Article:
Washington Benevolent Societies

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The Washington Benevolent Societies (the "WBS") were grass-roots political clubs set up 1808-1816 by the Federalist Party in the U.S. to electioneer for votes. As shown on the membership certificates printed within copies of "Washington's Farewell Address" that were issued to members, the first of these societies was "instituted in the City of New York, on the 12th day of July, 1808."[1] The President of that first WBS was Isaac Sebring [perhaps the Federalist merchant described in "The Old Merchants of New York City].[2] and Secretary was G. C. Verplanck (perhaps Guilan Crommelin Verplanck, Sr.).[3] Societies were also formed in Rhode Island in 1810, as the threat of warfare loomed.[4] Citing a July 6, 1812 edition of the "Federalist" newspaper in New Jersey, it has been reported that: "Coinciding with the first state peace convention, the initial public appearance of the Washington Benevolent Society in New Jersey occurred in Trenton on July 4, 1812."[5]

The WBS helped pioneer electioneering techniques in a democracy. "The promise of participation in the parade and receipt of the badge of the Society had been used as part of the Trenton Society's membership drive, for the Federalists were interested in gaining as many members as possible."[6] Ribbon badges with George Washington's portrait and the words "Pro Patria" ("For Country") printed on silk or vellum were issued to members of the Societies. "Silk ribbons bearing Washington's portrait issued by the society are among the earliest mass-produced partisan objects in American political history."[7]

Into the Age of Jackson, an oration on Washington's birthday, February 22, was commonly delivered before the Washington Benevolent Societies in various states, and sometimes it would be printed.


  1. ^ George Washington, "Washington's Farewell Address to the People of the United States," Published for the Washington Benevolent Society, New-York, Printed by J. Seymour, At Washington's Head, No. 118 Pearl-street, 1808.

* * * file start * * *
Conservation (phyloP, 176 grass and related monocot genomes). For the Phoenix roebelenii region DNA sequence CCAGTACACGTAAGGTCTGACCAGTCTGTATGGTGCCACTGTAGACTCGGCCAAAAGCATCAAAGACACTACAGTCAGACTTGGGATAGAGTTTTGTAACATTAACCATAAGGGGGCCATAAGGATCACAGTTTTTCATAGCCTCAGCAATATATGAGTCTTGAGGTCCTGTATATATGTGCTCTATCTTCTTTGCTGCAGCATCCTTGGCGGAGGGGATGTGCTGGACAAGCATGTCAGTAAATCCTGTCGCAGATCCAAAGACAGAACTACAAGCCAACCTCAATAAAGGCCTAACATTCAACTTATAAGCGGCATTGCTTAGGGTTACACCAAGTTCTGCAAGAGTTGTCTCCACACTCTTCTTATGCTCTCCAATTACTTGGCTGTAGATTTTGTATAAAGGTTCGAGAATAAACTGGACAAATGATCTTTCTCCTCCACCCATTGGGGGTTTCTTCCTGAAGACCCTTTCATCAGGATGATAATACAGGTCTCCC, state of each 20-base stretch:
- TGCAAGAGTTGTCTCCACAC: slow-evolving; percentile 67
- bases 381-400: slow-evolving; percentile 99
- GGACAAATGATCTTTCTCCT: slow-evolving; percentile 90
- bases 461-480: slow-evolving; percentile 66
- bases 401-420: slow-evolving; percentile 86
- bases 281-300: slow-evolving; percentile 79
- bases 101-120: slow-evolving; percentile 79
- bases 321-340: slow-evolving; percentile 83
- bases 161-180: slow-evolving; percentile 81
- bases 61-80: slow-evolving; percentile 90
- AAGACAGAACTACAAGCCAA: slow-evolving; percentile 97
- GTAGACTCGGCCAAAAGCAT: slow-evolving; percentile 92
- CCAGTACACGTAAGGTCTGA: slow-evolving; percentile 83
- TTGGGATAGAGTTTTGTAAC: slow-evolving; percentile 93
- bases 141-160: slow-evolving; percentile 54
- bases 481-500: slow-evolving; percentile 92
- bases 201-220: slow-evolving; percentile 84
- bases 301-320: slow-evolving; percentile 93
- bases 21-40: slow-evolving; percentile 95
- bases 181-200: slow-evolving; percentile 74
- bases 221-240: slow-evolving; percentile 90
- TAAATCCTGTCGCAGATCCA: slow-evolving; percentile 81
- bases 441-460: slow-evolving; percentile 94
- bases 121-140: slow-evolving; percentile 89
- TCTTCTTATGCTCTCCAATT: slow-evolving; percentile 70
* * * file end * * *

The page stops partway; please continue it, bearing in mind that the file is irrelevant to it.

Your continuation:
2. ^ Walter Barrett, "The Old Merchants of New York City," Carleton (1862)
  3. ^ Robert William July, "Essential New Yorker, Gulian Crommelin Verplanck," Durham, N.C.: Duke University Press (1951)
  4. ^ William Alexander Robinson, "The Washington Benevolent Society in New England: a phase of politics during the War of 1812", Proceedings of the Massachusetts Historical Society 49(1916) pp 274ff.
  5. ^ Rudolph J. Pasler and Margaret C. Pasler, "The New Jersey Federalists," p 144 (Associated University Presses, Inc., 1975) ISBN 0-8386-1525-2.
  6. ^ Paslers, "The New Jersey Federalists," p. 145.
  7. ^ Keith Melder, "Hail to the Candidate Presidential Campaigns From Banners to Broadcasts," p 65, Smithsonian Institution Press, Washington & London (1992) ISBN 1-56098-178-4

Secondary scholarly sources[edit]

  • Harlan H. Ballard, "A forgotten fraternity," Collections of the Berkshire Historical and Scientific Society 3 (1900) pp 279-98.
  • David Hackett Fischer. The Revolution of American Conservatism: The Federalist Party in the Era of Jeffersonian Democracy (1976) ISBN 0-226-25135-7